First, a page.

Banner saying 'Welcome to the Anthropocene'
Kevin Collins

I had to forgo the exhibition because my family wanted to see just about everything else. But even as I stood on the steps at the entrance, with my young son clutching my hand, it struck me as a curious title.

Why would anyone welcome anyone to the Anthropocene? Who would really want to go to that party? The invitation was, well, distinctly uninviting.

Why ‘welcome’?

I have thought about this troubling invitation on and off in the intervening years. Was “welcome” being ironic or even cynical perhaps – an invitation of despair and inevitability? But that contradicted the ethos of the museum and the academic Rachel Carson Centre which co-hosted the exhibition, where insight, learning and practical science are celebrated. So my question has remained: why “welcome”?

I finally realised an answer during a recent conversation with my PhD student Houda Khayame who is building on work between myself and colleague Ray Ison to explore how systems thinking and acting in the Anthropocene might improve governance of our environment. We were talking about how geologists have been searching for a “golden spike” in the mud or soil or Earth’s geological record as evidence of the Anthropocene ever since the term was popularised in 2000.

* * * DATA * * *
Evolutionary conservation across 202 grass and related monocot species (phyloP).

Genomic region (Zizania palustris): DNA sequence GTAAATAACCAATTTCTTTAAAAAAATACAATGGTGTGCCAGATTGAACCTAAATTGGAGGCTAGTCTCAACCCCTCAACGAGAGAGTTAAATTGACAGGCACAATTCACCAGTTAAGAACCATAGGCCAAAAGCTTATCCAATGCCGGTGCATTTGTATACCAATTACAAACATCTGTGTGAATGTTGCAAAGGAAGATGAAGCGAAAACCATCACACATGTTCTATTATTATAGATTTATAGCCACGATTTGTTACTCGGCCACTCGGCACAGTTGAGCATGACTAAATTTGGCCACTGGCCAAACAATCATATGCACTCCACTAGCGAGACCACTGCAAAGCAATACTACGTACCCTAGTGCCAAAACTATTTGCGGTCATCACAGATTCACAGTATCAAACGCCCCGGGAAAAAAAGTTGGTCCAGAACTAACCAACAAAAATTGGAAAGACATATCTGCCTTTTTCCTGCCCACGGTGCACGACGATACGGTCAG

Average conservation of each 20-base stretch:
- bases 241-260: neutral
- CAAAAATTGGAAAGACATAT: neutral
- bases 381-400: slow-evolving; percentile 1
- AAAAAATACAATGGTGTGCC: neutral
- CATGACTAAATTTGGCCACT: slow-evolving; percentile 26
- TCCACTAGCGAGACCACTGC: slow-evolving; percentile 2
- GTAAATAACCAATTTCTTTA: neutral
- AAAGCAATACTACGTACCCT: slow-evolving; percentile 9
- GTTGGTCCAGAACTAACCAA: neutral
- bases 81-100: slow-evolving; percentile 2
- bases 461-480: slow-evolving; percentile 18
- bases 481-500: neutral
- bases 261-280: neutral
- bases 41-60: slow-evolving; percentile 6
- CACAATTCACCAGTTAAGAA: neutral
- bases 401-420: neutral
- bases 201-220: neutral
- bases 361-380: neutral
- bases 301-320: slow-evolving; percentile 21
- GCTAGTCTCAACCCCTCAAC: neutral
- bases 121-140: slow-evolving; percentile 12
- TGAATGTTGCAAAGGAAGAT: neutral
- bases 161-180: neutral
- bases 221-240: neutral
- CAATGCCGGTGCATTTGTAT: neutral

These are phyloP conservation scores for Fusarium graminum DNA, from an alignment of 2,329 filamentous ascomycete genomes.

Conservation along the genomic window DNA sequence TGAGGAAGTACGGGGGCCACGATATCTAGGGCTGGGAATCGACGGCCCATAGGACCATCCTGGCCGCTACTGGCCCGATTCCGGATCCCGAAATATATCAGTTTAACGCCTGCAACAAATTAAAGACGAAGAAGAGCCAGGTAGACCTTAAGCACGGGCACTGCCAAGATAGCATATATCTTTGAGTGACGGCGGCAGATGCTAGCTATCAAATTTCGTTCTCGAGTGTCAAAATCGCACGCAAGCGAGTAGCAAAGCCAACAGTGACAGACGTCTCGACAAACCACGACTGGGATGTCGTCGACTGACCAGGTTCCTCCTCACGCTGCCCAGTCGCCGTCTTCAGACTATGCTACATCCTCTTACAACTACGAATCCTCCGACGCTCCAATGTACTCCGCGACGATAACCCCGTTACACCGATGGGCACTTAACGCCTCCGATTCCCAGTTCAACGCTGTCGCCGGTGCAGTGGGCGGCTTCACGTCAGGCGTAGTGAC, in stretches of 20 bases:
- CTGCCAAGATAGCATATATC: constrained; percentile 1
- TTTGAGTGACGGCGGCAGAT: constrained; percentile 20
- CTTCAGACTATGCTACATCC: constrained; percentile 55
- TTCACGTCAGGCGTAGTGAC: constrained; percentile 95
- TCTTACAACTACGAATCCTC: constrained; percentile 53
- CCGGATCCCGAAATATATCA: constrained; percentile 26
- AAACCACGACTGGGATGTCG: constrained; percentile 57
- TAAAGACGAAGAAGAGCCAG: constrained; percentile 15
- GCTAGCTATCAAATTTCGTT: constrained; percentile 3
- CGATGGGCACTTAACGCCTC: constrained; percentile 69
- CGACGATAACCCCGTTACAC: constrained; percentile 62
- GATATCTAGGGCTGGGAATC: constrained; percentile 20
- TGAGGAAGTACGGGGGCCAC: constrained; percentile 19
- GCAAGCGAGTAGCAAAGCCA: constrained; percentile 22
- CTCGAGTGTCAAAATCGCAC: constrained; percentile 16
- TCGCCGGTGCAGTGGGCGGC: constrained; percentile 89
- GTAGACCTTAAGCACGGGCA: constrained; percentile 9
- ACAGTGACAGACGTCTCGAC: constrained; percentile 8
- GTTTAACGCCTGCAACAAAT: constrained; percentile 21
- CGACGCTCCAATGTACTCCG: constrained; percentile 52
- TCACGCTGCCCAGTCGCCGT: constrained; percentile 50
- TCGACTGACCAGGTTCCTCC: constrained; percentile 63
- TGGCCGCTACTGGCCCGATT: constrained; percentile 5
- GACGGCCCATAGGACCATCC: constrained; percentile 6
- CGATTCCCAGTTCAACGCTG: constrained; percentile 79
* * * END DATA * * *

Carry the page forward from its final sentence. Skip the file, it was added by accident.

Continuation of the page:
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Spanish inmates not to be automatically monitored in fear of AI Act

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Fonte : Algorithm Watch

Autore : By Martí Blancho


Spanish region Catalonia’s government approved the use of an Artificial Intelligence-based software to monitor inmates and interpret their behavior. Partially funded by the European Union, the system was to be implemented at the Mas d’Enric prison near Tarragona, a city south of Barcelona, and extended to other regional prisons. Ultimately, it wasn’t.

The halt to the system’s implementation came as a surprise even to government members. In January 2024, Catalan government’s Justice Advisor Gemma Ubasart announced in a plenary session that “the public administration could not be oblivious to the debate” around the new European regulation on Artificial Intelligence – the AI Act was ratified by the European Parliament in March – and that it was “more prudent not to continue with this project.”

Eight months earlier, the justice department had launched a pilot project in the Mas d’Enric prison and allocated 200,000 euros to the French company Inetum that was supposed to supply the software. The illustrative timeline of the public tender stated that the training phase would start in October 2023. However, the project never reached that stage.

The regional Department of Justice (DOJ) claims that the project was in a “very preliminary planning phase” and “had not yet been implemented.” In fact, there was still “a data protection impact analysis” pending when the administration began the contract termination process, as briefly explained in response to our freedom of information (FOI) request.

The DOJ did not provide further details on the algorithmic models used, the databases to which they would have access, or the data that would have been used to create the risk profiles. The department justifies its refusal on the grounds that “the program has not yet been developed,” making it seem like the administration had only a rough idea of how it would work.